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SMALLFOOT (Movie Review)

Migo is a happy and contented yeti, as yetis go. He loves being a part of his big-footed community in the Himalayan mountains. And like everyone there, he enjoys each day and knows his job.

Migo is next in line to become the village gong-ringer, once his father retires. It's an important job, too. The gong-ringer flings himself across the valley and smacks that gong each morning with his own rugged noggin. It's painful work—a job that's flattened his dad's dome and left him a few feet shorter—but, hey, how else will the glowing Sky Snail know that it's time to rise in the east?

Yep, everyone knows his or her part by heart. And they know the rules, too. You see, their happy little yeti village has existed for hundreds of years, safe in the knowledge that all of their laws and histories are carved into small stones. The stones tell them, for instance, that they all fell from the backside of the Great Yak. The stones also declare that the yetis' cloud-shrouded mountain sits on the back of a phalanx of wooly mammoths. And other great facts.

Those stones are kept and worn as a garment by the Stonekeeper—a learned yeti sage who reminds them all of their sacred laws and truths. In fact, one of the stone laws is never to question the stones. Ever. And Migo never would have dreamed of doing such a thing except … except for the fact that he saw something. Something unexpected. Something startling. Something … small.

One day while practicing his flying gong bonk, he missed his mark and wound up out on a mountainside where he saw none other than the fabled Smallfoot.

This tiny little creature (that some call a "hew-mon") doesn't really exist. Or at least that's what the stones say. But Migo saw one. Its winged vehicle crashed down on the mountainside, and Migo saw the itty-bitty thing with his own big, round eyes. But by the time Migo ran back to the village to bring witnesses, all remnants of the crash had mysteriously slipped off the side of the mountain to be hidden away beneath the clouds.

The Stonekeeper says Migo must be mistaken. But when Migo keeps asking questions, The Stonekeeper banishes Migo from the village until he's learned the proper lesson: Some questions just need to be pushed away and forgotten.

But Migo isn't really in the mood for lessons. He wants the truth. And if that means traveling down the mountainside, past the clouds and down into the places where the stones said they never should go, well that's exactly what Migo is going to do.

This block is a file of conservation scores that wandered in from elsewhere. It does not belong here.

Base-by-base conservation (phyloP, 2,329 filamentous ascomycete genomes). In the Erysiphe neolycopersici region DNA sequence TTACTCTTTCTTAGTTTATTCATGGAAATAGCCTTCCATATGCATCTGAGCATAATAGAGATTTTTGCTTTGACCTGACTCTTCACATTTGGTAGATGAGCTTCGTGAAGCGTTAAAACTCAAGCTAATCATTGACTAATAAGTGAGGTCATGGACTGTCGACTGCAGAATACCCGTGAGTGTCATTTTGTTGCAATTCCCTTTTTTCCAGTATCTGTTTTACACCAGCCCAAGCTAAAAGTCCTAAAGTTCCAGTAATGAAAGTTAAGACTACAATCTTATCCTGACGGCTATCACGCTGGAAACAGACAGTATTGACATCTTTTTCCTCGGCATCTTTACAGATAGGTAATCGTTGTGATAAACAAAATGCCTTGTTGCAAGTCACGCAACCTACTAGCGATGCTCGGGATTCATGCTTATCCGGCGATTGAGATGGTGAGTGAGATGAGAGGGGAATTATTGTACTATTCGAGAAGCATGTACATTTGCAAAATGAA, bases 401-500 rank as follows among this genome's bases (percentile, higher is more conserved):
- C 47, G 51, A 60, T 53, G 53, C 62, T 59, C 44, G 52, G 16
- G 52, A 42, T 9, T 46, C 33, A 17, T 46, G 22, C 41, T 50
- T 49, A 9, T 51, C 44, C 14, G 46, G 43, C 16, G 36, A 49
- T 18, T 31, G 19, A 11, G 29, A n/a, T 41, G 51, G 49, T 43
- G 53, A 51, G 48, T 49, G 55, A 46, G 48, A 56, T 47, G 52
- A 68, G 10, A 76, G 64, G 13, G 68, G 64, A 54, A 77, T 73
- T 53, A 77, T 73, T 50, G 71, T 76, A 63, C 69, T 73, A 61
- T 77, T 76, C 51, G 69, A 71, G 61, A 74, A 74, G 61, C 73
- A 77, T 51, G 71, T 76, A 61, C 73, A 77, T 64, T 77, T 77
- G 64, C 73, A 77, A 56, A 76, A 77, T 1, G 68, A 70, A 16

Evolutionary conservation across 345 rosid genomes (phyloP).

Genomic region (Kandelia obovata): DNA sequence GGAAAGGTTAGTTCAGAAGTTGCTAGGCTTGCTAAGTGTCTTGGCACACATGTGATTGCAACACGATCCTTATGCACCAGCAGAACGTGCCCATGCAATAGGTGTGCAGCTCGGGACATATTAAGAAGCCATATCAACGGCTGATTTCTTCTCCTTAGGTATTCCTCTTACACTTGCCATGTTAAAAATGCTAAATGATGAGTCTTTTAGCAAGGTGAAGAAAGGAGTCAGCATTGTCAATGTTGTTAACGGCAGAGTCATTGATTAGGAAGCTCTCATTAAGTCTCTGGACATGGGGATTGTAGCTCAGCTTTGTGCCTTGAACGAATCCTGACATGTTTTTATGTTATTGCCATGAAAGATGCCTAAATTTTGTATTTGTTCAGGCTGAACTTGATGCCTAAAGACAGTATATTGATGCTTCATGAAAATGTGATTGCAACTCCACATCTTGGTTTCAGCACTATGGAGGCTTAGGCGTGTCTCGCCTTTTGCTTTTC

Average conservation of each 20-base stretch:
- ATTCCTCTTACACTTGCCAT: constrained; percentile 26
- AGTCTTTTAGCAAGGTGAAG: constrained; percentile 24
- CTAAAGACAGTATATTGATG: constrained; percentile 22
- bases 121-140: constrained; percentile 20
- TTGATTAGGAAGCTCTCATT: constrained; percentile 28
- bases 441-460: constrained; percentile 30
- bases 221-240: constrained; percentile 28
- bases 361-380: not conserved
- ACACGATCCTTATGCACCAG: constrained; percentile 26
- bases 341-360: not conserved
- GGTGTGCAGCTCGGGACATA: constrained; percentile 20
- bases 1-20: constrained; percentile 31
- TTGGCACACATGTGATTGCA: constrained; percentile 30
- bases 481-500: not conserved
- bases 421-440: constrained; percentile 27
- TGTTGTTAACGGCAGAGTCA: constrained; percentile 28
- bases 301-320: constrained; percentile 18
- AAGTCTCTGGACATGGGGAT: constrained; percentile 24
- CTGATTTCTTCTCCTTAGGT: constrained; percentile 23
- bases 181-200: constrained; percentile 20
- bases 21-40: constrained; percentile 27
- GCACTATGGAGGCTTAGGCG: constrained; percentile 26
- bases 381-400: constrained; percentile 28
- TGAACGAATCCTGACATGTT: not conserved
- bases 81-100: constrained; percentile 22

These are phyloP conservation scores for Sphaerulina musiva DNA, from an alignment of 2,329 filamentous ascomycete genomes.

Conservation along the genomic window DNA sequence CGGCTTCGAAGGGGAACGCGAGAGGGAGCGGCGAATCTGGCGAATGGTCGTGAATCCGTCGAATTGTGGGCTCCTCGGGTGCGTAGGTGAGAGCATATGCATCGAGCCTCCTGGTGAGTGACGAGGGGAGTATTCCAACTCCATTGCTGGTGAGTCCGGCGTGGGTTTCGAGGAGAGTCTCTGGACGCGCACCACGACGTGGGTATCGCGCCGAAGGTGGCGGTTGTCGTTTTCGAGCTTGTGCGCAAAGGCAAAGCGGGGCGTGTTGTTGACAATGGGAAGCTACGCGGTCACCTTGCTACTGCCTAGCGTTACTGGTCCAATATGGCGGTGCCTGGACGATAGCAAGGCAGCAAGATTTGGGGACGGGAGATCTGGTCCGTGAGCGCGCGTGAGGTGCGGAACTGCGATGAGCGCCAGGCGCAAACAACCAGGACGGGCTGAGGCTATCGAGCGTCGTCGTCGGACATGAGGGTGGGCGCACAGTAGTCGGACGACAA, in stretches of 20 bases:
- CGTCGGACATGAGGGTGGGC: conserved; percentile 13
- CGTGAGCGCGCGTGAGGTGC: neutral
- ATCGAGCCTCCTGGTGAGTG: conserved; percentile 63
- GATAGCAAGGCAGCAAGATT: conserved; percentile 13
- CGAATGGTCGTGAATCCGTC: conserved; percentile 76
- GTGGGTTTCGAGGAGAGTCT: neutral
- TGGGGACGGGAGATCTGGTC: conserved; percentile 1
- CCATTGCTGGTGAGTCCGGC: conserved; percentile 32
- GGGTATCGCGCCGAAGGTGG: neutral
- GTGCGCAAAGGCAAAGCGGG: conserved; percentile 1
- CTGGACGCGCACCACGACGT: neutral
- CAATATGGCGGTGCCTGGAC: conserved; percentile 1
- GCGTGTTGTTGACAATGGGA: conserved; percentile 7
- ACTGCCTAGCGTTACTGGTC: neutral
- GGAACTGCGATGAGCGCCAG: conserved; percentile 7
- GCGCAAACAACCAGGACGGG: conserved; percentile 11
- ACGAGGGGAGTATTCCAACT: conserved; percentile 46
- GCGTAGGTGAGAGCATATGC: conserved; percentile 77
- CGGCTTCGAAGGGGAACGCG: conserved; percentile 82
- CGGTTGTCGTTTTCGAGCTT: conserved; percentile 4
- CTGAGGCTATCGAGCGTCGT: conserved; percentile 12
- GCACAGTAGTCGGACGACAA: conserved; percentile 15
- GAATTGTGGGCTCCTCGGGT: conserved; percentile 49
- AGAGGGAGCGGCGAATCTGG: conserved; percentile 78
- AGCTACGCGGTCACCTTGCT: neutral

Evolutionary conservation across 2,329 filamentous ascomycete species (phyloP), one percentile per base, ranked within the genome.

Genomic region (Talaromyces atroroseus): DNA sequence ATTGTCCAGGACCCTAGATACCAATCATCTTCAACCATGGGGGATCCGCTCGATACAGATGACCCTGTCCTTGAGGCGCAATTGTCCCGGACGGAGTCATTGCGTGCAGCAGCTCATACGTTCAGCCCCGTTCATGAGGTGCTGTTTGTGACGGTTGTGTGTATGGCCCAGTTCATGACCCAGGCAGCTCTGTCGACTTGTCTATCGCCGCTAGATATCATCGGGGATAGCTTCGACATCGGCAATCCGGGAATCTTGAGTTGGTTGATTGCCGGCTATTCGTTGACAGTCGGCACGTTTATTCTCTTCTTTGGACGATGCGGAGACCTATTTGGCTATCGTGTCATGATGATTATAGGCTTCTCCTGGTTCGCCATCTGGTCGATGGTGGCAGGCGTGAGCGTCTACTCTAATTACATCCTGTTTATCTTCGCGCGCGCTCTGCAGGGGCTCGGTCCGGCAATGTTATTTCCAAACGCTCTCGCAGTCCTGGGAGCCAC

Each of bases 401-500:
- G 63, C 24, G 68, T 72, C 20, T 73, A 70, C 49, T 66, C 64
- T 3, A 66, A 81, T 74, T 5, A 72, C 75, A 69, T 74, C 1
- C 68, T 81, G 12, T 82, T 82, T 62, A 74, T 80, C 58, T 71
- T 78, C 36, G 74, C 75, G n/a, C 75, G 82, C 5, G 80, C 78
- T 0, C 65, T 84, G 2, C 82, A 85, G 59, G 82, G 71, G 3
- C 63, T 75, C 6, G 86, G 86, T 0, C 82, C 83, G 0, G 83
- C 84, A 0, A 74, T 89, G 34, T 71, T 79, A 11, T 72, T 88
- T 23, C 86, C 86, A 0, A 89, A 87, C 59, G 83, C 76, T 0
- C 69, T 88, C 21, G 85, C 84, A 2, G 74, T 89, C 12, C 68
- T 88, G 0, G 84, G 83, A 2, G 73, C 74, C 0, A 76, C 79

Because, well, some questions just have to be asked. Some stones need to be challenged. Even if that means Migo might never return to his safe and happy village ever again.


VENOM ( Movie Review )

The devil made me do it!

This line never worked on my parents. But it doesn't stop me—or, maybe, most of us—from trying to escape blame by making excuses when we can. I was running late! we'll tell the police officer as he writes out a speeding ticket. You didn't remind me! we'll tell our spouse when we forget to pick up a pie. The dog ate my homework!

But Eddie Brock really has the king of all excuses: I was being controlled by a hungry alien Symbiote at the time!

And he has a point. It's not like he asked to be possessed by the thing. It's not his fault he was an ideal host. He was just minding his own business and doing absolutely nothing wrong.

Well, OK. So maybe he did secretly break into a super-sinister laboratory populated by evil scientists, dead test subjects and sentient piles of alien goo. And maybe he did smash through a lab room where one pile of said goo had possessed a not-yet-dead test subject. But did he actually invite said goo into his body? Ask it to start a running internal dialogue with him? Certainly not. Nope, if anyone lost their heads over this situation—and I mean that quite literally, given that the gooey Symbiote has a thing for biting them off—it's not Eddie's fault. He's just a bystander. Sort of.

But as Eddie and Venom (that's what the Symbiote calls itself, because it apparently studied English before its arrival and perhaps had ambitions of becoming a lead guitarist in a hip metal band) get to know each other, their relationship becomes less one-sided. Eddie suggests that not everyone deserves to be eaten, that Earth itself might be more than a gigantic, disposable buffet table. Venom, for his part, teaches Eddie the finer points of devouring live lobsters and throttling assailants with gooey tentacles.

In short, they become less a blatant example of multiple personality disorder and more of a team.

Good thing, too, because Eddie and Venom are being chased by a villain with a penchant for grand rationalization himself: medical and tech visionary Carlton Drake. Sure, I brought a few Symbiotes to Earth, he'll admit. Yeah, maybe they killed a few people. And OK, so they may want to subjugate, enslave and eventually eat the entire human race. They won't get that far … I don't think. Sure, some folks may be killed and eaten, but it's really for the betterment of all. And hey, if I'm wrong … well, it's not my fault.

The Symbiote made me do it.

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